One of the blogs that I have on my feed list recently reposted this tidbit:
There are only two debugging techniques in the universe:
- /* */
Since I recently posted my own little list of some debugging techniques, I can’t resist weighing in on this assertion. While their list is a bit flip, changing behavior and running experiments to see the changes is, of course, a core debugging technique. However, the claim that debuggers are just extensions of this is a bit too reductionist for my tastes – it’s like claiming that a car is just a horse that takes longer to get tired, or that the printing press is just a scribe that works faster.
I also feel that “debugging techniques” shouldn’t be limited to “things you do to the program,” either – thought experiments, code change analyses, and the like are all valid in my book as well. My definition includes any form of investigation that gives you more insight into the problem.
Completely separate from the article linked above, I had a glance at Wikipedia’s article on debugging, and…well, there’s a lot of stuff in there that gets my back up:
- Citing language choice as having an impact on the debugging process is silly – your choice of language may make it more difficult to write buggy code, but once a bug is in there, I’m hard pressed to think of a reason why language choice would have a substantive impact on the actual debugging process. (Saying that C++ makes debugging easier than C because it has single-line comments is not funny.)
- “Generally, high-level programming languages, such as Java, make debugging easier, because they have features such as exception handling that make real sources of erratic behaviour easier to spot. In lower-level programming languages such as C or assembly, bugs may cause silent problems such as memory corruption, and it is often difficult to see where the initial problem happened.”
1) Exception handling is only as useful as the exceptions that are thrown in the code.
2) The claim that “high-level programming languages” like Java don’t suffer from “memory corruption” is misleading. Any imperative language with side effects is going to be capable of bugs that look like “memory corruption,” and can effectively be treated the same way with regards to the debugging process. (As an aside, it’s interesting to see how the definition of what qualifies as a “low-level language” have shifted over the years…yikes.)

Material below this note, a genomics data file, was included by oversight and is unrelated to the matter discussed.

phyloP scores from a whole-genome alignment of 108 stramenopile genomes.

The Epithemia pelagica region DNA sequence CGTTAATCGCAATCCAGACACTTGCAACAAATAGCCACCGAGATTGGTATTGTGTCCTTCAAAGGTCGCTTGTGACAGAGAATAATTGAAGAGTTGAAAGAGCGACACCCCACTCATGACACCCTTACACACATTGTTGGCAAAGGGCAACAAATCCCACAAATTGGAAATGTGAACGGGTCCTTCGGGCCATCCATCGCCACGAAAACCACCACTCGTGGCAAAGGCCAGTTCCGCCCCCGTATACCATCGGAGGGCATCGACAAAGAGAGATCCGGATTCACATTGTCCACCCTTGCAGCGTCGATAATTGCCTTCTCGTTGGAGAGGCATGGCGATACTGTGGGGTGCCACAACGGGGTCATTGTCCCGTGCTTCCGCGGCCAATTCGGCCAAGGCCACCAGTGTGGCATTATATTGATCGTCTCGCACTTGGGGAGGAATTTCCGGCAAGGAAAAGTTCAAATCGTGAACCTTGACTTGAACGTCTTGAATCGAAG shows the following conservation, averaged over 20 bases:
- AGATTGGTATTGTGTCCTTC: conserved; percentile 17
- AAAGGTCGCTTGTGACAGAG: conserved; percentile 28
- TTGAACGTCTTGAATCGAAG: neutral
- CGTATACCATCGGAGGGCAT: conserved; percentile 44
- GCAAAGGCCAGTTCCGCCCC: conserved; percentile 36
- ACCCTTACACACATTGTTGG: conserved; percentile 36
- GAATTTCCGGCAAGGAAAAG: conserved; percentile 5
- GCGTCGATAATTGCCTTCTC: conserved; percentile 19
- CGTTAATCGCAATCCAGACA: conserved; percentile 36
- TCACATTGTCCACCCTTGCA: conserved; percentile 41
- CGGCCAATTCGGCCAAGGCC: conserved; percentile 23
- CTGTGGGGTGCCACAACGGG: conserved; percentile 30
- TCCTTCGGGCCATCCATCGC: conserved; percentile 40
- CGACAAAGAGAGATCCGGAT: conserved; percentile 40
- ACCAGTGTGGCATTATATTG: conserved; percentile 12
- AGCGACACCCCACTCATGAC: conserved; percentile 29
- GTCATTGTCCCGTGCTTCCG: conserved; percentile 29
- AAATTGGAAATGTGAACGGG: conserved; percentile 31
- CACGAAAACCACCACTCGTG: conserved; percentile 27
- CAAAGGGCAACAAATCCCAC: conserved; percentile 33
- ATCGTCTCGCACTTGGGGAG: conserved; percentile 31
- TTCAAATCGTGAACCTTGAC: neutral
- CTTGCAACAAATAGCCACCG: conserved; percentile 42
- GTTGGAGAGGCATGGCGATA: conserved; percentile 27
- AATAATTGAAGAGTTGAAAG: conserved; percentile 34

- Static code analysis tools are meant to be used to fix code problems before you run into the bugs they cause. Using them as an example of a debugging tool is kind of missing the point of using them entirely. lint isn’t going to help you debug why something is busted – it’s only going to tell you that you’re using an uninitialized variable, and that’s something that shouldn’t have been in your compiled code in the first place.
Addendum to the earlier debugging post: One important quality of the printf and commenting techniques that I didn’t mention in my earlier post, though, is that they are techniques that will work even if you can’t actually attach a debugger to the process (or if there is no debugger for the environment in which you’re working). Sometimes this characteristic can really save your bacon – I remember having to change the screen background color register (the poor man’s printf, which doesn’t even need the C standard library) on a certain console in order to debug the DVD boot loading code of a game. Each line of code was prefaced with a call to set the background color to a distinct value, and the color remaining on the screen when the console froze allowed me to determine the location of the crash (and, eventually, the solution).